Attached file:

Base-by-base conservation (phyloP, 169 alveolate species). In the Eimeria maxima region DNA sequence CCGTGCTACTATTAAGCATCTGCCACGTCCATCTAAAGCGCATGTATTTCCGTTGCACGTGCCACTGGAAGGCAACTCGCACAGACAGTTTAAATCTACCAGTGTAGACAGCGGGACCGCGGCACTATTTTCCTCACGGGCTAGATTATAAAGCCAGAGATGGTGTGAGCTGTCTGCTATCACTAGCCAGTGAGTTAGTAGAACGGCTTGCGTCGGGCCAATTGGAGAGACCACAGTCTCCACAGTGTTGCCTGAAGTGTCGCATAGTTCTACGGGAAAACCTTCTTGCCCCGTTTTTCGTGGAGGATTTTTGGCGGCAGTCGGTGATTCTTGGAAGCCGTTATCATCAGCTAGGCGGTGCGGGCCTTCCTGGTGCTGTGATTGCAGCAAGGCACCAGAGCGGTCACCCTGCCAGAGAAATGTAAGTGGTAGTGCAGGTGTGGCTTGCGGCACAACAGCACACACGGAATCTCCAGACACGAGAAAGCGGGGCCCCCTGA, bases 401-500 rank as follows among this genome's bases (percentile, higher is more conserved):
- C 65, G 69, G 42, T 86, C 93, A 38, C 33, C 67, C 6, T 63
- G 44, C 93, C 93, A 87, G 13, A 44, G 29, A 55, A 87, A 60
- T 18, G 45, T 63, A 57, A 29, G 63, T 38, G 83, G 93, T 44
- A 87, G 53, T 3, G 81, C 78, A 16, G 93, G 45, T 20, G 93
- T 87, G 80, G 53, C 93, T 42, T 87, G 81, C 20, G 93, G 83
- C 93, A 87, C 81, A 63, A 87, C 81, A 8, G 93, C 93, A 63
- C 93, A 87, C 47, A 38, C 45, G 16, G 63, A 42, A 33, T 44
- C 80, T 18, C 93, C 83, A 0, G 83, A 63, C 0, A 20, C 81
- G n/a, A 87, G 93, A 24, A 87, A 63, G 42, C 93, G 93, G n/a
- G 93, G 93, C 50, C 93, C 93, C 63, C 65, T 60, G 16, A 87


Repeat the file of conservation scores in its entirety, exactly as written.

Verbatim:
Base-by-base conservation (phyloP, 169 alveolate species). In the Eimeria maxima region DNA sequence CCGTGCTACTATTAAGCATCTGCCACGTCCATCTAAAGCGCATGTATTTCCGTTGCACGTGCCACTGGAAGGCAACTCGCACAGACAGTTTAAATCTACCAGTGTAGACAGCGGGACCGCGGCACTATTTTCCTCACGGGCTAGATTATAAAGCCAGAGATGGTGTGAGCTGTCTGCTATCACTAGCCAGTGAGTTAGTAGAACGGCTTGCGTCGGGCCAATTGGAGAGACCACAGTCTCCACAGTGTTGCCTGAAGTGTCGCATAGTTCTACGGGAAAACCTTCTTGCCCCGTTTTTCGTGGAGGATTTTTGGCGGCAGTCGGTGATTCTTGGAAGCCGTTATCATCAGCTAGGCGGTGCGGGCCTTCCTGGTGCTGTGATTGCAGCAAGGCACCAGAGCGGTCACCCTGCCAGAGAAATGTAAGTGGTAGTGCAGGTGTGGCTTGCGGCACAACAGCACACACGGAATCTCCAGACACGAGAAAGCGGGGCCCCCTGA, bases 401-500 rank as follows among this genome's bases (percentile, higher is more conserved):
- C 65, G 69, G 42, T 86, C 93, A 38, C 33, C 67, C 6, T 63
- G 44, C 93, C 93, A 87, G 13, A 44, G 29, A 55, A 87, A 60
- T 18, G 45, T 63, A 57, A 29, G 63, T 38, G 83, G 93, T 44
- A 87, G 53, T 3, G 81, C 78, A 16, G 93, G 45, T 20, G 93
- T 87, G 80, G 53, C 93, T 42, T 87, G 81, C 20, G 93, G 83
- C 93, A 87, C 81, A 63, A 87, C 81, A 8, G 93, C 93, A 63
- C 93, A 87, C 47, A 38, C 45, G 16, G 63, A 42, A 33, T 44
- C 80, T 18, C 93, C 83, A 0, G 83, A 63, C 0, A 20, C 81
- G n/a, A 87, G 93, A 24, A 87, A 63, G 42, C 93, G 93, G n/a
- G 93, G 93, C 50, C 93, C 93, C 63, C 65, T 60, G 16, A 87